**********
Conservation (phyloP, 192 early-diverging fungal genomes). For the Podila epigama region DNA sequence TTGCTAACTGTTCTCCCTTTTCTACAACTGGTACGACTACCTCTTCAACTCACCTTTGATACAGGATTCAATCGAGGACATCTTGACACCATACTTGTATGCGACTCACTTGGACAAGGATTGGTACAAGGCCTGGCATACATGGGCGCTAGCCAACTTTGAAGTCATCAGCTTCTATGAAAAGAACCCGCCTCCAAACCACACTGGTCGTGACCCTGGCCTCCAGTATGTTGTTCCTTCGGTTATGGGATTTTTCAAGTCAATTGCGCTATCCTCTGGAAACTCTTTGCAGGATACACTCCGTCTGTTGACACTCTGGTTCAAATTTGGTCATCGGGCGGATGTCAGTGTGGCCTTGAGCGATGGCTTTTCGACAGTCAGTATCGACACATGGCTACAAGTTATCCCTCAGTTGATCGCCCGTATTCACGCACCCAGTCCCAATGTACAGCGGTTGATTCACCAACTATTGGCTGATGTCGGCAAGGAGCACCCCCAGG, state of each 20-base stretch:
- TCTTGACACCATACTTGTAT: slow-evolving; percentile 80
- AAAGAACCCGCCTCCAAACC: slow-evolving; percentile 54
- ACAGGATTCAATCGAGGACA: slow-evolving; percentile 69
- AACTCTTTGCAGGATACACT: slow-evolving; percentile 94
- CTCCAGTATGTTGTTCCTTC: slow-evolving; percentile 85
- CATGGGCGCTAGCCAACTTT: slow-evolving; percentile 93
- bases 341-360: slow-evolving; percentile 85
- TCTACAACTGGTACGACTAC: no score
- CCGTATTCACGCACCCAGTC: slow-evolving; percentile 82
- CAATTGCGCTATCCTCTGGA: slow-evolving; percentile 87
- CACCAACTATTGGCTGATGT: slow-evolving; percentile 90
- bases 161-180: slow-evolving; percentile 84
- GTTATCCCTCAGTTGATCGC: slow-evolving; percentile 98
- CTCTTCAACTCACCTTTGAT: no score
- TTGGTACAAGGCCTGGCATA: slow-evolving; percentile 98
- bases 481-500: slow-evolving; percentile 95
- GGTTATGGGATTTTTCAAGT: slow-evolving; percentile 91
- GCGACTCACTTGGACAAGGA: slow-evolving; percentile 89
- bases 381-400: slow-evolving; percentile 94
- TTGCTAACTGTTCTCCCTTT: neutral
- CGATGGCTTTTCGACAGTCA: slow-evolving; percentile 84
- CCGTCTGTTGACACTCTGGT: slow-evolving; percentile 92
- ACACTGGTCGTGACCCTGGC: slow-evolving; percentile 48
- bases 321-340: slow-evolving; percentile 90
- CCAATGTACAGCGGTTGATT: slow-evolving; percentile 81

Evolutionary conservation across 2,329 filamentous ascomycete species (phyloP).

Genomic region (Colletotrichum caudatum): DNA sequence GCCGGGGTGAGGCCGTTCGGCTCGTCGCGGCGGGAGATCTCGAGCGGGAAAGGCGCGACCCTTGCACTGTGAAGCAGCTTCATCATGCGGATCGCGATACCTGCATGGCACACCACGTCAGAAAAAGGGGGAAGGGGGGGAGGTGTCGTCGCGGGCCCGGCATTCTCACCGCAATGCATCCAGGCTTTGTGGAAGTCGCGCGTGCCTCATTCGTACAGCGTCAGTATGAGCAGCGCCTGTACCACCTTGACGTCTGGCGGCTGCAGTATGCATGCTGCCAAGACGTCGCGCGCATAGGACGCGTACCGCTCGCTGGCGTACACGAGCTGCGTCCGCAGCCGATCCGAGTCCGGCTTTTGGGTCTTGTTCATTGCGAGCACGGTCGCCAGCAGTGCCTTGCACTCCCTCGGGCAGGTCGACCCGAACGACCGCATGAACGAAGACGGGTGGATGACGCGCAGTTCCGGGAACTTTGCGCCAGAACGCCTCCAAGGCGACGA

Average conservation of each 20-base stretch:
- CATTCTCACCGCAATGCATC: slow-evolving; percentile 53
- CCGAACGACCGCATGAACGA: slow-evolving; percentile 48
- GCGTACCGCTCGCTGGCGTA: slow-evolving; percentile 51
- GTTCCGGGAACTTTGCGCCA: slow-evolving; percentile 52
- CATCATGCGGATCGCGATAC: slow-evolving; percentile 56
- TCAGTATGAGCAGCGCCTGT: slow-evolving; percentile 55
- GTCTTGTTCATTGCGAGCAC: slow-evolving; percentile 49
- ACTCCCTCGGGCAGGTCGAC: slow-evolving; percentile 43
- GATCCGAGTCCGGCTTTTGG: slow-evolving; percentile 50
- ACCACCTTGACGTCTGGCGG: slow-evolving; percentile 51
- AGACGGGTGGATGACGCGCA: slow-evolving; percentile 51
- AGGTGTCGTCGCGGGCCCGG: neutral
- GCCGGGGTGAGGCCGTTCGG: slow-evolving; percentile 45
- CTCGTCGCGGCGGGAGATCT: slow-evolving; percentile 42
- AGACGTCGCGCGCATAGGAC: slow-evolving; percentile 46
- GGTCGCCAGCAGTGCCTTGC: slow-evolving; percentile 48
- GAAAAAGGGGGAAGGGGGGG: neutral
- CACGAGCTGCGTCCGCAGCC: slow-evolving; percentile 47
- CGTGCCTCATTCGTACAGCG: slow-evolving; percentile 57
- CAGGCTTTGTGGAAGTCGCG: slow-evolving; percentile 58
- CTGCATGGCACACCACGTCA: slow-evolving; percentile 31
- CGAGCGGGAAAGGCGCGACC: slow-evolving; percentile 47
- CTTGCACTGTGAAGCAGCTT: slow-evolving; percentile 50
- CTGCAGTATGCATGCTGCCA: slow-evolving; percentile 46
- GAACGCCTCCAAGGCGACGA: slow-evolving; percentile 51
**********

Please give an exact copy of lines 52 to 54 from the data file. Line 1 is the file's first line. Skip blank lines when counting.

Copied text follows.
- CTTGCACTGTGAAGCAGCTT: slow-evolving; percentile 50
- CTGCAGTATGCATGCTGCCA: slow-evolving; percentile 46
- GAACGCCTCCAAGGCGACGA: slow-evolving; percentile 51